Taking the fear out of digitizing
Embrace the technology that can actually improve your business
Small-business owners can be intimidated by the vast array of tech tools available, from mobile to social and cloud. They may not have a dedicated IT staff or the budget for major investments, or they may just feel overwhelmed by the constant onslaught of new technologies.
“Even with pressures to compete on a global stage, a lot of SMBs in Canada really sell in a very local market,” said Jim Westcott, research manager with IDC Canada. “They depend on repeat customers from a defined geography.”
That means small-business owners should start with the basics, such as updating their website. Many SMBs have static websites that haven’t been updated in years, said Westcott. So they should refresh their content, enable commerce capabilities and ensure they have a social presence (such as Twitter and Facebook icons) so customers can connect and interact with the business in real time.
Technology is also being used to run the business, from the supply chain to customer management. The first step is to look at the business issue and then consider how that issue can be addressed with technology — rather than buying technology for technology’s sake.
IDC is seeing more SMBs take advantage of software-as-a-service (SaaS), where they purchase an application or software solution as a hosted or on-demand service — similar to paying for a monthly magazine subscription. SaaS falls under the broader umbrella of cloud computing; examples of SaaS include Dropbox, Salesforce.com and QuickBooks, as well as Microsoft Office 365.
The benefit of SaaS is that small business owners don’t have to worry about updates or security patches; those are done automatically. And many SaaS vendors offer free trial versions to try before you buy. But SaaS is not a panacea. “Don’t forget that information is still on someone’s server somewhere,” said John Carson, founder of Herb Communications. “People forget that. The cloud can still fail and can still get hacked.”
Carson helps companies build their brand, but he’s also a small-business owner and is constantly testing out technologies. He uses Google Drive to store his files, as well as FreshBooks for cloud-based accounting, but he also uses external backup so he’s not completely reliant on the cloud. “When you’re a small business, information is your life blood,” he said. “You have to protect it.”
While storage and backup is critical, small businesses don’t have to jump on every new technology that comes to market.
If you’re in manufacturing, you may want a 3D printer for prototyping. “But if you’re in a software- or service-based business, what do you need a 3D printer for? Absolutely nothing,” said Duncan Stewart, director of technology, media and telecommunications research for Deloitte Canada.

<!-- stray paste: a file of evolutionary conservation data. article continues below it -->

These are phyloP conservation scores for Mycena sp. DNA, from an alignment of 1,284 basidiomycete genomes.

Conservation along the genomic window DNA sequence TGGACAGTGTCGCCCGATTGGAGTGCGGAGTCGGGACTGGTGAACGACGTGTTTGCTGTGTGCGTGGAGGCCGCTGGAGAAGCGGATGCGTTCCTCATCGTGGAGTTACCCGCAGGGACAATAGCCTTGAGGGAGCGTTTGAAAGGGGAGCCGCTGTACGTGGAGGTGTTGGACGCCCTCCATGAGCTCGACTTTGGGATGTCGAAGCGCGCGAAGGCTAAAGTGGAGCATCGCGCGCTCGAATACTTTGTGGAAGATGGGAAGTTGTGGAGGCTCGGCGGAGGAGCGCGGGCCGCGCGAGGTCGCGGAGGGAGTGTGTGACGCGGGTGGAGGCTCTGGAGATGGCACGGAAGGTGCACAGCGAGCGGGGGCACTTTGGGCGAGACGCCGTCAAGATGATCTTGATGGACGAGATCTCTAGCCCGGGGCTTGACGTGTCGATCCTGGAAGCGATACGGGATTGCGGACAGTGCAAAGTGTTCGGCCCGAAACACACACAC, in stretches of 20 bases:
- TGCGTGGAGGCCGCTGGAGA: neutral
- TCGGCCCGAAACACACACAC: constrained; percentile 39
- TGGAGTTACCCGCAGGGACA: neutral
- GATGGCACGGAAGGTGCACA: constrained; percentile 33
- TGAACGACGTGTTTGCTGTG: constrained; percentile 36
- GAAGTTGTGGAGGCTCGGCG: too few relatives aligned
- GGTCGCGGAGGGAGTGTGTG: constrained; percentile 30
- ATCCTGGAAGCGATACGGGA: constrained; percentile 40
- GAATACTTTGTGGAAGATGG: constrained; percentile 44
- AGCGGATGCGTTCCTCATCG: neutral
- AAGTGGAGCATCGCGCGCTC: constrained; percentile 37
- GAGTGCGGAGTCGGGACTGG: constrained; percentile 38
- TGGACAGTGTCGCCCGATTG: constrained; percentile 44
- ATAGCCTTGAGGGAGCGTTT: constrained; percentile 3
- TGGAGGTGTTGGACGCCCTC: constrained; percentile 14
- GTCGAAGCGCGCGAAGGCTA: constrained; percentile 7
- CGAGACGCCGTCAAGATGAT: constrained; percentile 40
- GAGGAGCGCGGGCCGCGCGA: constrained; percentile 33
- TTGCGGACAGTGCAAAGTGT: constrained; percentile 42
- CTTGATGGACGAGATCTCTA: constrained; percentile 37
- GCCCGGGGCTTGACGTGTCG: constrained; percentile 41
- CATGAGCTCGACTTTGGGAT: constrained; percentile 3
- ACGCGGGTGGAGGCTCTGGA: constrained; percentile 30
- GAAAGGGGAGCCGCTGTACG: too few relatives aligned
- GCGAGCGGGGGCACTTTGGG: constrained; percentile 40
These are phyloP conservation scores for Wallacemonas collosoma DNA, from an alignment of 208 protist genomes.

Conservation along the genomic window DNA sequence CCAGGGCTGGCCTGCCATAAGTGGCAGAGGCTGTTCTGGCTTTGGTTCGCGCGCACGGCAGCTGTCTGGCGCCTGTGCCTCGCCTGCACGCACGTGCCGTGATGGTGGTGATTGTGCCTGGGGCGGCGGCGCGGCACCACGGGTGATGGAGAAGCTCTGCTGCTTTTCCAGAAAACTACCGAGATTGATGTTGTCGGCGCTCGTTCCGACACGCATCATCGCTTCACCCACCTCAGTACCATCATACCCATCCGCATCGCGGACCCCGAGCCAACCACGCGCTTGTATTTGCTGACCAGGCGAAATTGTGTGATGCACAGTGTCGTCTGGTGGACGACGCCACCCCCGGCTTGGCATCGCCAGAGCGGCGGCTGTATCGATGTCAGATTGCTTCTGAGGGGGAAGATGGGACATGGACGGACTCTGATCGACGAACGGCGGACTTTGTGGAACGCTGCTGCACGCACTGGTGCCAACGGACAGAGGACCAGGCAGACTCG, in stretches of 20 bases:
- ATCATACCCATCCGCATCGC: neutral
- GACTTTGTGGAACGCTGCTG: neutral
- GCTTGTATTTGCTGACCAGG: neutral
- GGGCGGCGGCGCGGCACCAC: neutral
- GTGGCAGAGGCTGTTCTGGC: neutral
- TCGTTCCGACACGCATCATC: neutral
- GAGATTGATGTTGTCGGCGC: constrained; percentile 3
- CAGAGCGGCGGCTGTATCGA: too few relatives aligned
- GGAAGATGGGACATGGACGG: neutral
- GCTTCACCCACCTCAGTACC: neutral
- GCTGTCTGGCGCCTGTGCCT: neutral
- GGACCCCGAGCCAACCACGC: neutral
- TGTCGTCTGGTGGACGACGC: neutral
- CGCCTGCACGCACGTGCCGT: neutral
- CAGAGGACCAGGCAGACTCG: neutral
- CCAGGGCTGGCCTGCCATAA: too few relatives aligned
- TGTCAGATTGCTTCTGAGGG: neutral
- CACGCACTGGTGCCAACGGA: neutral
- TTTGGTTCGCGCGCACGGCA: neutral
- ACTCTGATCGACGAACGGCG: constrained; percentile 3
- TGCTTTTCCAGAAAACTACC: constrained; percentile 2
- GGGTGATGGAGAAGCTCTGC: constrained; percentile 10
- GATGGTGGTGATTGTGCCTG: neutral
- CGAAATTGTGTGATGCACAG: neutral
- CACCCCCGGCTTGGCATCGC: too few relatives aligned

The same goes for drones. If you’re a farmer who wants to find his cows at night with an infrared camera, a drone might be useful. But for many business owners, it’s irrelevant.
Where it is worth focusing your efforts, said Stewart, is making sure your customers can read your website on a mobile device. “The number of hours that North Americans are spending on their smartphones is now higher than the hours they spend on a PC,” he said. And they’re making purchases and moving money around on their mobile devices.
While SMBs still need a website that works on a PC, apps are where it’s at.
“If you’re selling to consumers — especially young consumers — do (you) need an app? Yes, that was yesterday,” said Stewart. “Do (you) really need Apple and Android? Yes, you actually do.” Android and iOS make up 85 per cent of the smart- phone market, so companies need an app that will work on both platforms.
For business owners who have no idea where to start with app development, there are plenty of low-cost options in the online world. Fiverr, for example, is an online marketplace for a range of services, and it’s a good place to find freelance coders to tweak your HTML, said Carson.
He also suggests usertesting.com, which provides user feedback on websites, mobile apps and prototypes before they’re launched to the general public. Other services such as 99designs.ca and Canva can help with graphic design.
“All of this can be done on a low budget, especially if you’re starting up,” said Carson.
Digitization is changing the way businesses operate, but it doesn’t have to be scary. “Digital” is often compared to Godzilla wandering through Tokyo destroying everything, said Stewart. “Digital is important, digital matters, digital changes things — but sometimes digital influences only a part of your business, sometimes it destroys it and sometimes it actually improves it.”
“When you’re a small business, information is your life blood. You have to protect it.” JOHN CARSON FOUNDER OF HERB COMMUNICATIONS